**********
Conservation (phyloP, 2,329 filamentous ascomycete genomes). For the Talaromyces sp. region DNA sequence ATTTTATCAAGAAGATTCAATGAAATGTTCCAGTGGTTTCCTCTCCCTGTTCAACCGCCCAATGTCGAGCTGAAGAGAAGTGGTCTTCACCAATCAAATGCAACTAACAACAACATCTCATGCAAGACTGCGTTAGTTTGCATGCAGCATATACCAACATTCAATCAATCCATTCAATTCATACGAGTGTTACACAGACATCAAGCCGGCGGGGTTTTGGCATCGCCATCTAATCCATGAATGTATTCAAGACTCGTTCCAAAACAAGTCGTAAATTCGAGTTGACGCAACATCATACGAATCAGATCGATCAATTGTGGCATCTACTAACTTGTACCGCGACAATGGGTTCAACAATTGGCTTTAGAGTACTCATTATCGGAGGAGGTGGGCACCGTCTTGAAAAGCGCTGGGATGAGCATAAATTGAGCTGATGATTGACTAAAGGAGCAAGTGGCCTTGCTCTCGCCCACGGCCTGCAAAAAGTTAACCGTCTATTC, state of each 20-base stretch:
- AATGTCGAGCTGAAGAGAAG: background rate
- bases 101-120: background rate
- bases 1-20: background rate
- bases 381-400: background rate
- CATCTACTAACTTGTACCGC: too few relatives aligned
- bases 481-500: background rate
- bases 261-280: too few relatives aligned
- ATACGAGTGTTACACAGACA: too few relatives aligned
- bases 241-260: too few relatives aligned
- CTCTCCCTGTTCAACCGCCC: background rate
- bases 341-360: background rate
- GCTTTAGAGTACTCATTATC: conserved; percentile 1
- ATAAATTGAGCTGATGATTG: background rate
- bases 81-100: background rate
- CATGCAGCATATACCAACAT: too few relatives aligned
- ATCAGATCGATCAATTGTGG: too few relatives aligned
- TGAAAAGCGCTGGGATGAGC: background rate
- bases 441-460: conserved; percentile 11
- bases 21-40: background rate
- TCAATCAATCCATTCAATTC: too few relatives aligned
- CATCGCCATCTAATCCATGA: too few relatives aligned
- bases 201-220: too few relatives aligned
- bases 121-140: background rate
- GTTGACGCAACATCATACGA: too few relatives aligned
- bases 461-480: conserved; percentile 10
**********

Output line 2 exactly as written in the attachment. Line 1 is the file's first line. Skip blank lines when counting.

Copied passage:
- AATGTCGAGCTGAAGAGAAG: background rate